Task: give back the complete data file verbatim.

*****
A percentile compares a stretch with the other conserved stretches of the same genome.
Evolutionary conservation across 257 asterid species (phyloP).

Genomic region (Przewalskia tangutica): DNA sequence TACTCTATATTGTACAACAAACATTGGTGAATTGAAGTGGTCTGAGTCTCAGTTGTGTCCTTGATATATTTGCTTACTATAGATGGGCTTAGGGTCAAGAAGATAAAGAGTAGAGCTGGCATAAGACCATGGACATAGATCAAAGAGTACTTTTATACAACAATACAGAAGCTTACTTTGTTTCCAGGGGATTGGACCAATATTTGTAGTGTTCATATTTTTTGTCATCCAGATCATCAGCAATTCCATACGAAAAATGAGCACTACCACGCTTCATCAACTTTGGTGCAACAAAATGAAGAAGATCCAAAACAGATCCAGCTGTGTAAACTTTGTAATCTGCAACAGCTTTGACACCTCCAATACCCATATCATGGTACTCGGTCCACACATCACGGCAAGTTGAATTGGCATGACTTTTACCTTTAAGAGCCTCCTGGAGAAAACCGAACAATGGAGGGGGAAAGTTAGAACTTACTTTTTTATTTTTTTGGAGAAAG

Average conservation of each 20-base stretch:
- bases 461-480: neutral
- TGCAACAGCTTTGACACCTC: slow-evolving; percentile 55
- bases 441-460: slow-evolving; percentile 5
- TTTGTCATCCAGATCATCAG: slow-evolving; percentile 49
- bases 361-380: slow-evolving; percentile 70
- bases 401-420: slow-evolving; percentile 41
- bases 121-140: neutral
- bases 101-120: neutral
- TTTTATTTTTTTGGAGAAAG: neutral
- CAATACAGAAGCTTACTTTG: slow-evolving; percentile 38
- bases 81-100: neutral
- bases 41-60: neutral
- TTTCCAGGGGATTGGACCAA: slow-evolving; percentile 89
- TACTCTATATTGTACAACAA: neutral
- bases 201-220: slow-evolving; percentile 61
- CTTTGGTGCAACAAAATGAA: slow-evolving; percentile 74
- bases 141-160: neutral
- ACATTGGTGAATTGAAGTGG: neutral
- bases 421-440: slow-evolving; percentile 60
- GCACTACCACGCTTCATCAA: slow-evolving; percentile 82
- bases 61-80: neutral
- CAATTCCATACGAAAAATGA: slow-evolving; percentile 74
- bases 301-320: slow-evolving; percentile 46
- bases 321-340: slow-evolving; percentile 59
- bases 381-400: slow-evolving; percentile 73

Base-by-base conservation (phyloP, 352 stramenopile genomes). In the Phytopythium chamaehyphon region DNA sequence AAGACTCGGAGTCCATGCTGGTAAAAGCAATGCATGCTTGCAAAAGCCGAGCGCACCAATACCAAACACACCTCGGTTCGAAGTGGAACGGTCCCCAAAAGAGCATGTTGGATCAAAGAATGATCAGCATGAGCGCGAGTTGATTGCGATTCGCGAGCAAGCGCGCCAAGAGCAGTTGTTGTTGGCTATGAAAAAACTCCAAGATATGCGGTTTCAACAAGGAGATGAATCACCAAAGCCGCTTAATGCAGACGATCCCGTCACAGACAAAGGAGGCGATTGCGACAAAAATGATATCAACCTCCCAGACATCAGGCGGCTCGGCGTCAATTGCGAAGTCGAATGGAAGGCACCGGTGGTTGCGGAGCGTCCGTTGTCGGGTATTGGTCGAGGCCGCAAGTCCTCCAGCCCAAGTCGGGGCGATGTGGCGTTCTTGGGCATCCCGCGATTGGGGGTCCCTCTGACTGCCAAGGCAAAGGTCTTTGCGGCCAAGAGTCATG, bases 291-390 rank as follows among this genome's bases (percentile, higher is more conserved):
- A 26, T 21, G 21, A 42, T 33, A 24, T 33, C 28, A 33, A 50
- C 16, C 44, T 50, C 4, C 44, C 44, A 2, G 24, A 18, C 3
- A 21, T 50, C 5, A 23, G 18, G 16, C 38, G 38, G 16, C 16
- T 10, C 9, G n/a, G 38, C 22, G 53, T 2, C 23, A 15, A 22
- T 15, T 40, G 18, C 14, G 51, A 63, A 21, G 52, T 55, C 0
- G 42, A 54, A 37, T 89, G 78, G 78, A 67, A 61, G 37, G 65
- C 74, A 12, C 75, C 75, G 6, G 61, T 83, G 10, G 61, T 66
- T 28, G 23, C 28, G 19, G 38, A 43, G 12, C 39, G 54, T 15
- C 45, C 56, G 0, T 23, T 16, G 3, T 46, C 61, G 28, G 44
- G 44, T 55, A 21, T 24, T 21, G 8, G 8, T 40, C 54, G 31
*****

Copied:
A percentile compares a stretch with the other conserved stretches of the same genome.
Evolutionary conservation across 257 asterid species (phyloP).

Genomic region (Przewalskia tangutica): DNA sequence TACTCTATATTGTACAACAAACATTGGTGAATTGAAGTGGTCTGAGTCTCAGTTGTGTCCTTGATATATTTGCTTACTATAGATGGGCTTAGGGTCAAGAAGATAAAGAGTAGAGCTGGCATAAGACCATGGACATAGATCAAAGAGTACTTTTATACAACAATACAGAAGCTTACTTTGTTTCCAGGGGATTGGACCAATATTTGTAGTGTTCATATTTTTTGTCATCCAGATCATCAGCAATTCCATACGAAAAATGAGCACTACCACGCTTCATCAACTTTGGTGCAACAAAATGAAGAAGATCCAAAACAGATCCAGCTGTGTAAACTTTGTAATCTGCAACAGCTTTGACACCTCCAATACCCATATCATGGTACTCGGTCCACACATCACGGCAAGTTGAATTGGCATGACTTTTACCTTTAAGAGCCTCCTGGAGAAAACCGAACAATGGAGGGGGAAAGTTAGAACTTACTTTTTTATTTTTTTGGAGAAAG

Average conservation of each 20-base stretch:
- bases 461-480: neutral
- TGCAACAGCTTTGACACCTC: slow-evolving; percentile 55
- bases 441-460: slow-evolving; percentile 5
- TTTGTCATCCAGATCATCAG: slow-evolving; percentile 49
- bases 361-380: slow-evolving; percentile 70
- bases 401-420: slow-evolving; percentile 41
- bases 121-140: neutral
- bases 101-120: neutral
- TTTTATTTTTTTGGAGAAAG: neutral
- CAATACAGAAGCTTACTTTG: slow-evolving; percentile 38
- bases 81-100: neutral
- bases 41-60: neutral
- TTTCCAGGGGATTGGACCAA: slow-evolving; percentile 89
- TACTCTATATTGTACAACAA: neutral
- bases 201-220: slow-evolving; percentile 61
- CTTTGGTGCAACAAAATGAA: slow-evolving; percentile 74
- bases 141-160: neutral
- ACATTGGTGAATTGAAGTGG: neutral
- bases 421-440: slow-evolving; percentile 60
- GCACTACCACGCTTCATCAA: slow-evolving; percentile 82
- bases 61-80: neutral
- CAATTCCATACGAAAAATGA: slow-evolving; percentile 74
- bases 301-320: slow-evolving; percentile 46
- bases 321-340: slow-evolving; percentile 59
- bases 381-400: slow-evolving; percentile 73

Base-by-base conservation (phyloP, 352 stramenopile genomes). In the Phytopythium chamaehyphon region DNA sequence AAGACTCGGAGTCCATGCTGGTAAAAGCAATGCATGCTTGCAAAAGCCGAGCGCACCAATACCAAACACACCTCGGTTCGAAGTGGAACGGTCCCCAAAAGAGCATGTTGGATCAAAGAATGATCAGCATGAGCGCGAGTTGATTGCGATTCGCGAGCAAGCGCGCCAAGAGCAGTTGTTGTTGGCTATGAAAAAACTCCAAGATATGCGGTTTCAACAAGGAGATGAATCACCAAAGCCGCTTAATGCAGACGATCCCGTCACAGACAAAGGAGGCGATTGCGACAAAAATGATATCAACCTCCCAGACATCAGGCGGCTCGGCGTCAATTGCGAAGTCGAATGGAAGGCACCGGTGGTTGCGGAGCGTCCGTTGTCGGGTATTGGTCGAGGCCGCAAGTCCTCCAGCCCAAGTCGGGGCGATGTGGCGTTCTTGGGCATCCCGCGATTGGGGGTCCCTCTGACTGCCAAGGCAAAGGTCTTTGCGGCCAAGAGTCATG, bases 291-390 rank as follows among this genome's bases (percentile, higher is more conserved):
- A 26, T 21, G 21, A 42, T 33, A 24, T 33, C 28, A 33, A 50
- C 16, C 44, T 50, C 4, C 44, C 44, A 2, G 24, A 18, C 3
- A 21, T 50, C 5, A 23, G 18, G 16, C 38, G 38, G 16, C 16
- T 10, C 9, G n/a, G 38, C 22, G 53, T 2, C 23, A 15, A 22
- T 15, T 40, G 18, C 14, G 51, A 63, A 21, G 52, T 55, C 0
- G 42, A 54, A 37, T 89, G 78, G 78, A 67, A 61, G 37, G 65
- C 74, A 12, C 75, C 75, G 6, G 61, T 83, G 10, G 61, T 66
- T 28, G 23, C 28, G 19, G 38, A 43, G 12, C 39, G 54, T 15
- C 45, C 56, G 0, T 23, T 16, G 3, T 46, C 61, G 28, G 44
- G 44, T 55, A 21, T 24, T 21, G 8, G 8, T 40, C 54, G 31